McLaren Group embraces IoT and edge computing

The car manufacturer is in the middle of a 'connected car' strategy across business units as it looks to speed up feature development for its vehicles

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McLaren Group

Sports car manufacturer McLaren Group is pushing forward with a connected vehicle strategy which focuses on the use of IoT sensors, edge computing and simulation technology to speed up the rate at which new features can make their way into its cars.

“Not only are we using that connectedness to be able to change the way in which we develop a product and the rate at which we develop the product, we’re using it to be able to execute in a very narrow margin of performance,” Jonathan Neale, COO at McLaren Group told Computerworld UK at the IoT Solutions World Congress in Barcelona last week.

The firm, which boasts of 53 years in Formula One racing, has three business units in racing, automotive and applied technologies. The racing function leads the design and development of Formula One race cars, while automotive – the largest part of the business – manufactures sports cars.

Launched in 2014, applied technologies is the newest part of the business, which looks to take the racing team’s data science expertise in burgeoning areas like IoT and machine learning to external customers in adjacent industries such as aviation, healthcare and manufacturing.

Read next: How McLaren Group is changing to attract young tech talent

Moving to the edge

The next step in this drive to connectedness for McLaren is investigating edge computing, which focuses on processing data at the edge of the network and therefore closer to the vehicle. This would give McLaren better access to real-time data, rather than waiting for it to be processed centrally and fed back out to end users.

Neale uses a racing analogy to exhibit the benefits this increased data velocity could bring to the whole McLaren group.

“To execute a Grand Prix weekend and to really run something well, we need that information running through models in real-time at the edge, so our edge computing requirement has gone up and up with a hunger for data from the engineers,” he explained.

He is clearly aware that this will require rethinking the way its cars are designed and manufactured however.

“The future takes us into electrification and the technologies of that, so that’s batteries, motors and safety-critical software,” he said.

“This includes domain controllers and a vehicle architecture of the future as we look to move more of the compute at the edge into the vehicles. That means the models and all the heavy data processing has to be done at the edge, because we want to be shipping vast amounts of stuff.”

Technology partner Dell has since become a critical part of McLaren’s ‘connected everything’ strategy, with McLaren adopting Dell’s VxRack FLEX high-performance compute platform with flash storage for its more demanding workloads.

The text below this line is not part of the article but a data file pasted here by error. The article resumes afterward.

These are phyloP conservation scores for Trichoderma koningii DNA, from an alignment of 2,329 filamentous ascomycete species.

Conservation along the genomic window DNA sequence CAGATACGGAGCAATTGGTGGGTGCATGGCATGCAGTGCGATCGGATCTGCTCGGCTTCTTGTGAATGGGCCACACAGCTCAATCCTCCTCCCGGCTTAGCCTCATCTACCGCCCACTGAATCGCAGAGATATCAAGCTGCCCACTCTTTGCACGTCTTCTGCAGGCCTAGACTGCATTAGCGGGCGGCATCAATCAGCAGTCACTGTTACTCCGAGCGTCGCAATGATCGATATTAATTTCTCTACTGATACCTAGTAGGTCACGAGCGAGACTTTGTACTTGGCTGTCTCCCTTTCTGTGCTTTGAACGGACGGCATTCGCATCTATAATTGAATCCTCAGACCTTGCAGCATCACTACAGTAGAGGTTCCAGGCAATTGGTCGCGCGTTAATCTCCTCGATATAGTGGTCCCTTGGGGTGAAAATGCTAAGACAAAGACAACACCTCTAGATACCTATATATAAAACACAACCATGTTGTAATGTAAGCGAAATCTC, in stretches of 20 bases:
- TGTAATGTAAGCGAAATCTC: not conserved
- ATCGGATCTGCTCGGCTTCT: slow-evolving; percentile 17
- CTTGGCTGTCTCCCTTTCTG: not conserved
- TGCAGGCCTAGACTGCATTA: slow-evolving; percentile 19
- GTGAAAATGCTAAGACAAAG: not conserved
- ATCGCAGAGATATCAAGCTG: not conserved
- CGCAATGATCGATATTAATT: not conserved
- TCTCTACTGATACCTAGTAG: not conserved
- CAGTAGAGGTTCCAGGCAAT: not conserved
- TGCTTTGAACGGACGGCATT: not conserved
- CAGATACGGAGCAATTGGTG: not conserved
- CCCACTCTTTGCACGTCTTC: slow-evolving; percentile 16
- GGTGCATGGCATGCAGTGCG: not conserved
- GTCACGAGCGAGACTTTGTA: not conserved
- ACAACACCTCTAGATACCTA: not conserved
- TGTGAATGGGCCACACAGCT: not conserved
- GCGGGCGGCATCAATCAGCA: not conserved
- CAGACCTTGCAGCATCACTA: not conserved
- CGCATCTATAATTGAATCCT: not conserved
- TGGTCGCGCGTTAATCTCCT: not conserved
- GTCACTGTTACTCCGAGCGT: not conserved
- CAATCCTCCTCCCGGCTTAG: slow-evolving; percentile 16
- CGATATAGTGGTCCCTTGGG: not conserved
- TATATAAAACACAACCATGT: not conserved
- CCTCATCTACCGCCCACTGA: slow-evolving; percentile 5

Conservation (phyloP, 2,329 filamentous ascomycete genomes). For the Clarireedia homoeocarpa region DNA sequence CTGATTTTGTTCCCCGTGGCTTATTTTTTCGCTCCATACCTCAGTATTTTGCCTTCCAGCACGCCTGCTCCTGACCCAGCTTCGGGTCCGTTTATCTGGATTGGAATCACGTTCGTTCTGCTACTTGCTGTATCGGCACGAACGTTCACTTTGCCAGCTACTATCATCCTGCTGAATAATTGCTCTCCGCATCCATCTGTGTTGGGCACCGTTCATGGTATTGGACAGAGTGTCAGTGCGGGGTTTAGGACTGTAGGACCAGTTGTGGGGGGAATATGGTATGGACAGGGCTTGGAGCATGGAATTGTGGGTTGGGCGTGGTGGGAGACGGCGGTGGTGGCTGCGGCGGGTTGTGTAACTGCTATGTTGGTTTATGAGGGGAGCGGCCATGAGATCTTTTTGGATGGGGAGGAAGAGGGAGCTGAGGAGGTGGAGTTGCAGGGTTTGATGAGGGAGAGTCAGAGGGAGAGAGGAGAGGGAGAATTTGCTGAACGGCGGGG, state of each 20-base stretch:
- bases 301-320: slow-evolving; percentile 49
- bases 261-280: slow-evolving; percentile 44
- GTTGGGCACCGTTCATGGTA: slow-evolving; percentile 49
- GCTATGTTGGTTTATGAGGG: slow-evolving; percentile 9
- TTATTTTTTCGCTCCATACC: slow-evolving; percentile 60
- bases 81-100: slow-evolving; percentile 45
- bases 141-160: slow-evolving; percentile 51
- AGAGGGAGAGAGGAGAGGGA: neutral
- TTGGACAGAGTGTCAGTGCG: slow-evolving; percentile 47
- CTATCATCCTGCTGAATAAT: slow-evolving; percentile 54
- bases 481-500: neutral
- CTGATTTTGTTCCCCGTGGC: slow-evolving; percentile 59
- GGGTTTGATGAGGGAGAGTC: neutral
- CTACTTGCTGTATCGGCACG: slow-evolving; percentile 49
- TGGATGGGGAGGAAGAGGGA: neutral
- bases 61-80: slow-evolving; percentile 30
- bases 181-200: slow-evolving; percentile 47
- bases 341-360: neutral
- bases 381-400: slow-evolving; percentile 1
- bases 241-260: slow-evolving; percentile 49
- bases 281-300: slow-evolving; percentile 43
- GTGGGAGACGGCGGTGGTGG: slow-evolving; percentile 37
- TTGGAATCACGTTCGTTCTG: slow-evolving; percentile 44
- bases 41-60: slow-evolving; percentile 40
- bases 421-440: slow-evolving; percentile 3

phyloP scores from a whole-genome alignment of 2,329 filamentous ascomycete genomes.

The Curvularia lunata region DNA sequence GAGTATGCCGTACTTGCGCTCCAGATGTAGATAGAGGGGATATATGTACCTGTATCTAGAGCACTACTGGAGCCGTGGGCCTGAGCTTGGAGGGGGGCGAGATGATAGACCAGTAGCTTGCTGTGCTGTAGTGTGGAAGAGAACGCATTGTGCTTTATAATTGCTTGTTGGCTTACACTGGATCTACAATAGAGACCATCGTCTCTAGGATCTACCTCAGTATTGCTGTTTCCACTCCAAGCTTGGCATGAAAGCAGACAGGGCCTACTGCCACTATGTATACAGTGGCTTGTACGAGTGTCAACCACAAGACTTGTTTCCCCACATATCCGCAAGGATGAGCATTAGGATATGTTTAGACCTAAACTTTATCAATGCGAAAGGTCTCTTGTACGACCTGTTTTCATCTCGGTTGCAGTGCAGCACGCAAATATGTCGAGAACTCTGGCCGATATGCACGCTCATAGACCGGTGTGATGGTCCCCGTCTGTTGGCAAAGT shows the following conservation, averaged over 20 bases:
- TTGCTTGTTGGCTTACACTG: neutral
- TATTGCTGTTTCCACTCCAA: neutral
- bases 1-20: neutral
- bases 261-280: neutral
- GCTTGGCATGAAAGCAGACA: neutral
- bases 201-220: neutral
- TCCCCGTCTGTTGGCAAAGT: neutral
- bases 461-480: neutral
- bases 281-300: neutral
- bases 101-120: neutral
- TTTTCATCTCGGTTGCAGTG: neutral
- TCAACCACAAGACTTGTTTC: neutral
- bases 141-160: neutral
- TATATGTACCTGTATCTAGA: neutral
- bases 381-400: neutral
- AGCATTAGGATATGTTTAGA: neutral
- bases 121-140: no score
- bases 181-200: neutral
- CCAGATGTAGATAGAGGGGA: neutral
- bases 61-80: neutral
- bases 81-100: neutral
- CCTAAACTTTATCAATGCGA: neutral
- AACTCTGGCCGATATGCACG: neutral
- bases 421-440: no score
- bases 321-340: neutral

It has also been deploying wheel sensors and established secure data distribution using Isilon, another technology from Dell which provides the ability to tier data to public cloud providers.

Driver simulation

McLaren Group has also long been experimenting with various simulation technologies to guide its vehicle design processes. One project is around vehicle-to-vehicle simulation, which enables engineers to test vehicle designs in multiple scenarios through a virtual environment in order to quickly spot the impact on suspension, steering and pedal systems.

Another priority is what the company calls ‘driver-in-loop simulation’, which allows McLaren to take feedback from drivers during a simulated driving experience as part of the development of its car chassis systems.

McLaren has been working with simulation technology since 2000, and Neale says advances in computing and sensor capabilities “gave us the ability to then properly model the environment… by the mid-2000s we had very capable driver-in-loop simulators,” he added.

Industry standards

Neale also talked about the need for industry-wide IoT standards to be worked out, but placed the onus on technology vendors and not the carmakers.

“Who better to be working out those standards than the industry infrastructure players and not the individual users?” he asked, citing potential conflicts between the various carmakers if left to design their own standards.

This is particularly pertinent as vehicle-to-vehicle communication continues to gain momentum and with the increased development of complex advanced driver assistance systems (ADAS).

“It’s better that the industry heavy lifters work out those standards and that enables us to really focus on the data layer and software, and the things that define the uniqueness of the McLaren proposition,” he said.

Copyright © 2019 IDG Communications, Inc.

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